Similarly, to some degree, the satire of The New Dunciad--book IV--is superior to that of the original three, with the dull more often revealing their own dullness. This is often achieved either by means of direct dialogue:
“Leave not a foot of verse, a foot of stone,
A Page, a Grave, That they can call their own
But spread, my sons, your glory thin or thick,
On passive paper or on solid brick,”(IV 127-130)
or else by narrative which describes their dull actions:
Now crowds on crowds around the Goddess press,
Each eager to present the first address.
Dunce scorning Dunce beholds the next advance,
But Fop shows Fop superior complaisance.(IV, 135-138)
Besides this, Pope has clearly learned the inherent dangers--and chief weakness of The Dunciad Variorum--of naming names, though not sufficiently to dissuade his Theobald-Cibber substitution. The unpleasant ramifications of targeting contemporaries is underscored by a prefatorial “List of Books, Papers, and Verses, in which our Author was abused before the publication of the Dunciad, with the true Names of the Authors,” which makes page after page of effort in turning the tables and portraying Pope as the injured party. Cibber is notably absent from this and is only included by a short addendum, “There Have Been Since Published.” As a consequence, we discover here comparatively few actual persons. Indeed, an epic catalogue, featuring personifications in place of persons, begins the book, with “Science” groaning in chains beneath the foot stool of the goddess; with “Wit” dreading exile; with “Logic” gagged and bound. So too it ends the book, with “Truth” fled; with “Philosophy” gone; with “Morality” expired, and so on. As a result of this methodological change, Pope offers less personal abuse and more archetypal symbols. When proper names do appear, they frequently belong to combinations of three main categories: the first, unidentifiable pseudonyms such as:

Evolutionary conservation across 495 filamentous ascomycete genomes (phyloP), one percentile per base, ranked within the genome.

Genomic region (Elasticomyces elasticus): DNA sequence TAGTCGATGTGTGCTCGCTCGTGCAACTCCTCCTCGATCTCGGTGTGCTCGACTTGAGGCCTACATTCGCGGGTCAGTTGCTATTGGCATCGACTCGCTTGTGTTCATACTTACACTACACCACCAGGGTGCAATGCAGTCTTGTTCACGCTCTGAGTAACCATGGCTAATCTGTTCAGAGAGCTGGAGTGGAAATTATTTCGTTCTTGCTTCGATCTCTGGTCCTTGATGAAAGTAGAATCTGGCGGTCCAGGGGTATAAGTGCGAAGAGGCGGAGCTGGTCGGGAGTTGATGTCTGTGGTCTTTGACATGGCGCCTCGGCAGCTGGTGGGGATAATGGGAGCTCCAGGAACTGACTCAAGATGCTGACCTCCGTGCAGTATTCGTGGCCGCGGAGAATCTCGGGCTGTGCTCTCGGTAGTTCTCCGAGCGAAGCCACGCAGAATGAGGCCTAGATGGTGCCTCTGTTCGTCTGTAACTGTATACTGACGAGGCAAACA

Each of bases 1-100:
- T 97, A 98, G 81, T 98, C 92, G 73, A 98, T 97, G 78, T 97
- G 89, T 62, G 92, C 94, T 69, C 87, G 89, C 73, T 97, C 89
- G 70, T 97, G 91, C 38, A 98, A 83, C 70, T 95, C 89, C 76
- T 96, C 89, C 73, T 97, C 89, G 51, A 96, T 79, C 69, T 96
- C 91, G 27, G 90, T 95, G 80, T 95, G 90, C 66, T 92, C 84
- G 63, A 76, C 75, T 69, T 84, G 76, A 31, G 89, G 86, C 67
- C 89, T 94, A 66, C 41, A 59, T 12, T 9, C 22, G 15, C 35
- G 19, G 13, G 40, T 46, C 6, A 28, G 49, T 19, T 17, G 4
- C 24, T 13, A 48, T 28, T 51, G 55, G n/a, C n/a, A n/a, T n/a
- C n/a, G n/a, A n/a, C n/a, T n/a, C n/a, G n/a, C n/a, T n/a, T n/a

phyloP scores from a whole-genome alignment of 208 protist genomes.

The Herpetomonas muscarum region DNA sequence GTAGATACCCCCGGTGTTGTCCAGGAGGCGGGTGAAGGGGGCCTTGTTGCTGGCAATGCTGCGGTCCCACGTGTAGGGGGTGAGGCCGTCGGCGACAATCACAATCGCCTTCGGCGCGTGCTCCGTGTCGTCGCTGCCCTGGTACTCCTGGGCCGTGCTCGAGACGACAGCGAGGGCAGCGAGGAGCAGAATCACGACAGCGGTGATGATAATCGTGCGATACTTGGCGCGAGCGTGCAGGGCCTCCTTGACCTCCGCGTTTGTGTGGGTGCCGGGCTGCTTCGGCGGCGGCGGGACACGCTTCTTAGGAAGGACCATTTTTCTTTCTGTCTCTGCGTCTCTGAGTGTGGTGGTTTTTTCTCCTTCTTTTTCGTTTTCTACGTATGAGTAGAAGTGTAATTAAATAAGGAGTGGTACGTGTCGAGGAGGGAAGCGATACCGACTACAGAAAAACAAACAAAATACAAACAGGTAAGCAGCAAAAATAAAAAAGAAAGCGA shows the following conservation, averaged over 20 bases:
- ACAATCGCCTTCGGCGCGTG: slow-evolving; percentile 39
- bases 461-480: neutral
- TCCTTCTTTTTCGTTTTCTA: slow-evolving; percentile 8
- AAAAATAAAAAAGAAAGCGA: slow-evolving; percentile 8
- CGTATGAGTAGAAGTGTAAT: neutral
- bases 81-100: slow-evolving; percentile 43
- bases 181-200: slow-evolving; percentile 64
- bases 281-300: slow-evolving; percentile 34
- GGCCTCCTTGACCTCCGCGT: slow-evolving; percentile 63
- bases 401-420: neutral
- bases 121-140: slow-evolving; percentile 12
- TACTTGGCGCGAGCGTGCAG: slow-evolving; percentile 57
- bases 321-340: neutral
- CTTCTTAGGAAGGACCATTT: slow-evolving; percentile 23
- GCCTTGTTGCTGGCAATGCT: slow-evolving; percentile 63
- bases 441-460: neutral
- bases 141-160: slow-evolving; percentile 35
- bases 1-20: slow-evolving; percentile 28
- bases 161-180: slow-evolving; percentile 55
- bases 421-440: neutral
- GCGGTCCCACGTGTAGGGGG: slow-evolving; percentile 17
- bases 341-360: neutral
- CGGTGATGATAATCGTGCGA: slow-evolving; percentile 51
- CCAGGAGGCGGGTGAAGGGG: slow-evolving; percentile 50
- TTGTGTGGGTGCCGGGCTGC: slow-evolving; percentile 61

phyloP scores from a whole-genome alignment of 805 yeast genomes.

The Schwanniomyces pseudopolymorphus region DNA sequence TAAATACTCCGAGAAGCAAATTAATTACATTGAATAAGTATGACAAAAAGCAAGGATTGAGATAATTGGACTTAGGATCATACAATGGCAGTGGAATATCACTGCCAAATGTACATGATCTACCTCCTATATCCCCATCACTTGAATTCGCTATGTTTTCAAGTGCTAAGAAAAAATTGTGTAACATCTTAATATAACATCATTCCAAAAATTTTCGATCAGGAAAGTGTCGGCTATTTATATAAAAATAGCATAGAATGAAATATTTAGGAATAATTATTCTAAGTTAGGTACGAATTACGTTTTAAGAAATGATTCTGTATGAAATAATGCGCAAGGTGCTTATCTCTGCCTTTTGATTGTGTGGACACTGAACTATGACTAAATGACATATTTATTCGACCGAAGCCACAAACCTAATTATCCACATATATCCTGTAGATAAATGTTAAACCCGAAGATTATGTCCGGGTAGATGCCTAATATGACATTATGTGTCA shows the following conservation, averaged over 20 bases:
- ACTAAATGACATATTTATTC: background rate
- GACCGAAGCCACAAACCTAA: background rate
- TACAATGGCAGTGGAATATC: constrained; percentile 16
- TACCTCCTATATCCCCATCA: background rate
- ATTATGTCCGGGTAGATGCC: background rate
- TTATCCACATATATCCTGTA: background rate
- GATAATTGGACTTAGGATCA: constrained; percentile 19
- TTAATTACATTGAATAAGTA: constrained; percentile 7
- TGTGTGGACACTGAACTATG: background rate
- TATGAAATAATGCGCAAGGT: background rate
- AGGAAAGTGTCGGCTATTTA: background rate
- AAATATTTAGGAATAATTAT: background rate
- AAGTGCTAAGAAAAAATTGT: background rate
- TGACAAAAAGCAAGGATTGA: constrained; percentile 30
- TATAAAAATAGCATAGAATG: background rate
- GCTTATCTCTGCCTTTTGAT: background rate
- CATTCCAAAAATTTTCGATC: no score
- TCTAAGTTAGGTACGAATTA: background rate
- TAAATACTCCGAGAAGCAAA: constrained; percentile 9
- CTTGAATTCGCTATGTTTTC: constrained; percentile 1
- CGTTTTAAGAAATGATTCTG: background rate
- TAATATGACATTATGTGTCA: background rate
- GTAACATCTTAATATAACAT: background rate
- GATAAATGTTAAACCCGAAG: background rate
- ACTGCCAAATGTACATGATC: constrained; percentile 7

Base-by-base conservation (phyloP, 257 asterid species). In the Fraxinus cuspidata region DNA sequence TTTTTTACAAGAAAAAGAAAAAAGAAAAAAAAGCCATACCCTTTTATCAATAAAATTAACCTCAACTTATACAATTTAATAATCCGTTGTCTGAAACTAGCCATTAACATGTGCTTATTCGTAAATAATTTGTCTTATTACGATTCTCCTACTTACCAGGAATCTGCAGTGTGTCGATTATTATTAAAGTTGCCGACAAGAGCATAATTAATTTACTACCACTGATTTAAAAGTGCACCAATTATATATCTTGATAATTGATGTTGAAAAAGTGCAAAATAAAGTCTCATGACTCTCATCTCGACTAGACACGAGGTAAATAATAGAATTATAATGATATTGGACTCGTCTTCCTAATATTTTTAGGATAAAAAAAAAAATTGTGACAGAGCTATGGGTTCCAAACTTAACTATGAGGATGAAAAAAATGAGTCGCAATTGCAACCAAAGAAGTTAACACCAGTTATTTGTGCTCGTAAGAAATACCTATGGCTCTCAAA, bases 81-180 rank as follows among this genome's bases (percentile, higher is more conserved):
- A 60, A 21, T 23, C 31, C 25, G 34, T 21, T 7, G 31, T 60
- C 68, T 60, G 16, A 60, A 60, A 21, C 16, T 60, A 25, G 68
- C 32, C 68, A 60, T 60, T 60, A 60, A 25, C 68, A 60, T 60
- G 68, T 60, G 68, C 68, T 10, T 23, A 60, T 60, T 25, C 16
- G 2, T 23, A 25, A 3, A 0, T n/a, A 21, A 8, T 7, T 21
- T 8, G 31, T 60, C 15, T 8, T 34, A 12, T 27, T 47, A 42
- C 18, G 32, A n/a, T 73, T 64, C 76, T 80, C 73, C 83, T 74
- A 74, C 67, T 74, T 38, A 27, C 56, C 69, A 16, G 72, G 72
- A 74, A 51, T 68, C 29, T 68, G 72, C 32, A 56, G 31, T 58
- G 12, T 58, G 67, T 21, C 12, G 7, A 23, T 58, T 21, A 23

Thee too, my Paridel! she mark’d thee there
Stretch’d out on the rack of a too easy chair
And heard thy everlasting yawn confess
The Pains and Penalties of Idleness,(my italics) (IV 341-344)
with footnotes offering only a vague intimations of identity:
The poet seems to speak of this young gentleman with great affection. The name is taken from Spencer, who gives it to a wandering Courtly ’Squire, that travell’d about for the same reason, for which many young Squires are now fond of travelling, and especially to Paris.(fn. 341)